Government Even Has Targets on Suicides!
I was amazed the other day when I came across the news that
as well as having targets on reducing waiting lists and all the targets to do
with education which apparently it now needs "super-heads" to bring
about, it also has targets on reducing suicide rates. I read that the
governments aim is to cut the numbers of people committing suicide by 33
per cent. It appears that there is a league table of health authorities which,
among other things, measures how well they perform in reducing suicide rates,
as measured by the Quality and Performance indicators in the NHS.
How much further, I thought, can the government go in
denying its and societys responsibility for the social well-being and
welfare of human beings, and off-loading the responsibility onto some external
and long-suffering agency.
Professionals in all social fields seem to recognise this
in the health service, in education, in social services, you name it
but how to get the government to recognise their responsibility!
A couple of days ago, Tony Blair faced patients, medical
professionals, GPS, at St Thomas hospital and answered all their
complaints some of which were polite, some not so polite with the
refrain that "it all takes time", coupled with, "Im sure
youll agree, it is a problem of resources". His audience were not so
convinced that, given time and resources, the situation would much improve. As
time moves on and resources remain scarce, it will still be a matter of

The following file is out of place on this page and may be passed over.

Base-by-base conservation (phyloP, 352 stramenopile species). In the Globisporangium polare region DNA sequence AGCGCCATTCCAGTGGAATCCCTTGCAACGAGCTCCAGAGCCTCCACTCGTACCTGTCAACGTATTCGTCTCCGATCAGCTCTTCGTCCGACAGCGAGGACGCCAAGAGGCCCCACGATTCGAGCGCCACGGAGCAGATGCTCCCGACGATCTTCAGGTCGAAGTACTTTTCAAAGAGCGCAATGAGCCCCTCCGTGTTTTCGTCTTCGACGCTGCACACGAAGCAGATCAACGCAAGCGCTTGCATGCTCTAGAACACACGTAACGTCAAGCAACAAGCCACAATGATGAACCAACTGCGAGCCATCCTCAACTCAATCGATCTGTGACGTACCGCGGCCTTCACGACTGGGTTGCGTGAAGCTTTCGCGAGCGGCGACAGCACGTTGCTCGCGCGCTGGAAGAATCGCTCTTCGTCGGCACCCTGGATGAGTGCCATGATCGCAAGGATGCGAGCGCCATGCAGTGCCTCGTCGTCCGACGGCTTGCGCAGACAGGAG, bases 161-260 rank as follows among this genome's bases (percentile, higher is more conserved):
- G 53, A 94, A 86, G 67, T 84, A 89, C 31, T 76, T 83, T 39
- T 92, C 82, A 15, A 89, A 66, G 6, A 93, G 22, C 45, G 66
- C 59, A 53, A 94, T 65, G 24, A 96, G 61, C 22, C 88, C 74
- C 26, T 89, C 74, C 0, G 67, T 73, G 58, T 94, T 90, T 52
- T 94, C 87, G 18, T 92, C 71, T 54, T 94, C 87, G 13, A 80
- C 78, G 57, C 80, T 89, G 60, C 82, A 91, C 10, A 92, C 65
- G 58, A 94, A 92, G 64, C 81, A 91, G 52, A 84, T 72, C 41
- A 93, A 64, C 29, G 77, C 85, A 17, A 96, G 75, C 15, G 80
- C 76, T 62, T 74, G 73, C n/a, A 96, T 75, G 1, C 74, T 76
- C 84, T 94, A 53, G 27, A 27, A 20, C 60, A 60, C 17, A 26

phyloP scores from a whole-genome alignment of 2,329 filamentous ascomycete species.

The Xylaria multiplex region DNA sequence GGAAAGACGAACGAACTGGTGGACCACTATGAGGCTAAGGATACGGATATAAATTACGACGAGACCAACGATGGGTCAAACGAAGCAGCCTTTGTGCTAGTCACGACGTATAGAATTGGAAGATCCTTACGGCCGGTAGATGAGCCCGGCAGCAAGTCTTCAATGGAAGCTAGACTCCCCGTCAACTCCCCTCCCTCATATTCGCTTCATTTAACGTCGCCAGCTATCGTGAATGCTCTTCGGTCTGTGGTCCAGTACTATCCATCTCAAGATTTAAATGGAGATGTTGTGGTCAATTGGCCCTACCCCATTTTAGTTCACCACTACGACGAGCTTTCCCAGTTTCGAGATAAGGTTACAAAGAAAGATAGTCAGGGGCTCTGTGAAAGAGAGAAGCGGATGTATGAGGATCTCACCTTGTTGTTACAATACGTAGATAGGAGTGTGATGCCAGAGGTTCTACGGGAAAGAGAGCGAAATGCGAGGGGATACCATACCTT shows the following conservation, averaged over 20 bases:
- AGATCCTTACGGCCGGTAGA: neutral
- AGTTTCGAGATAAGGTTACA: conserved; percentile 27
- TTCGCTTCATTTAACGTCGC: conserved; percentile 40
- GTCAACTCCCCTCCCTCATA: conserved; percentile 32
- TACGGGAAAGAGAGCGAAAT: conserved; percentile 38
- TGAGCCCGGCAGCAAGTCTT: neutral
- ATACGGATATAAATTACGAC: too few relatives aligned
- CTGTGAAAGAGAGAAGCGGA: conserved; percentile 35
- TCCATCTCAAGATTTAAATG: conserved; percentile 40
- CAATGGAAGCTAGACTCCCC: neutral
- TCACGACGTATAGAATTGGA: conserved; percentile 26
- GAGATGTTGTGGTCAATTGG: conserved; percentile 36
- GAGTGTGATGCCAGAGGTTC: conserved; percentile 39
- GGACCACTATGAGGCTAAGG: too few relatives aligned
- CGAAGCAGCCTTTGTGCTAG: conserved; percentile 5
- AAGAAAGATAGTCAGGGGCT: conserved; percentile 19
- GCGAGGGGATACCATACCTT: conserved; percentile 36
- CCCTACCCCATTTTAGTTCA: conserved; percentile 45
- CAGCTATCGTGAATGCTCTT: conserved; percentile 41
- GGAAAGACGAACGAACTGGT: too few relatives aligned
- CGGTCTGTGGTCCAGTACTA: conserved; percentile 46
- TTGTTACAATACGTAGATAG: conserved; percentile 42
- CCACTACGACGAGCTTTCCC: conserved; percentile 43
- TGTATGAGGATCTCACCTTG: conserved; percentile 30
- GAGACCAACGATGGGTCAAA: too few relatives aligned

"taking time" and a "problem of resources". I particularly
pricked my ears up when in talking about the problem of resources he mentioned
that, of course, the government first has a problem of meeting interest
payments on the national debt. The demand for a moratorium on the national
debt, I thought, is not just a slogan, a phrase!
The same thing is true of suicides. Not so much that it is a
matter of resources, though clearly the more resources invested in the mental
health services the better. But that society cannot be let off the hook. In a
news report, I saw this quote from Professor Tom Burns, who is clinical
director of general adult services at South West London and St Georges
Mental Health NHS Trust. "Suicide is clinically part of reality and
because the risk of suicide seems to be higher among mental health patients
there is clearly an important role for mental health services to play. But it
must be remembered that social factors are hugely important. The isolation
created by the social upheaval and rapid change that is an intrinsic part of
life in London increases the number of people committing suicide, and other
issues resulting from social isolation such as diet, alcohol/drug intake,
employment and education, need to be addressed." It was particularly
shocking to read that the highest rate of suicide seems to be among the over-85
age group, as elderly people are so prone to depression.
I seem to remember (I may be mistaken) that Tony Blair quite
recently repudiated what Margaret Thatcher said that "there is no such
thing as society, only individuals and family values". (Certainly Glenda
Jackson had repudiated this view in her campaign to be nominated as Labour
Party candidate for London mayor.) But if so, this must be just in words.
Otherwise, how could the Labour government put responsibility on others in
meeting "targets" for bringing down suicide rates?
South London Reader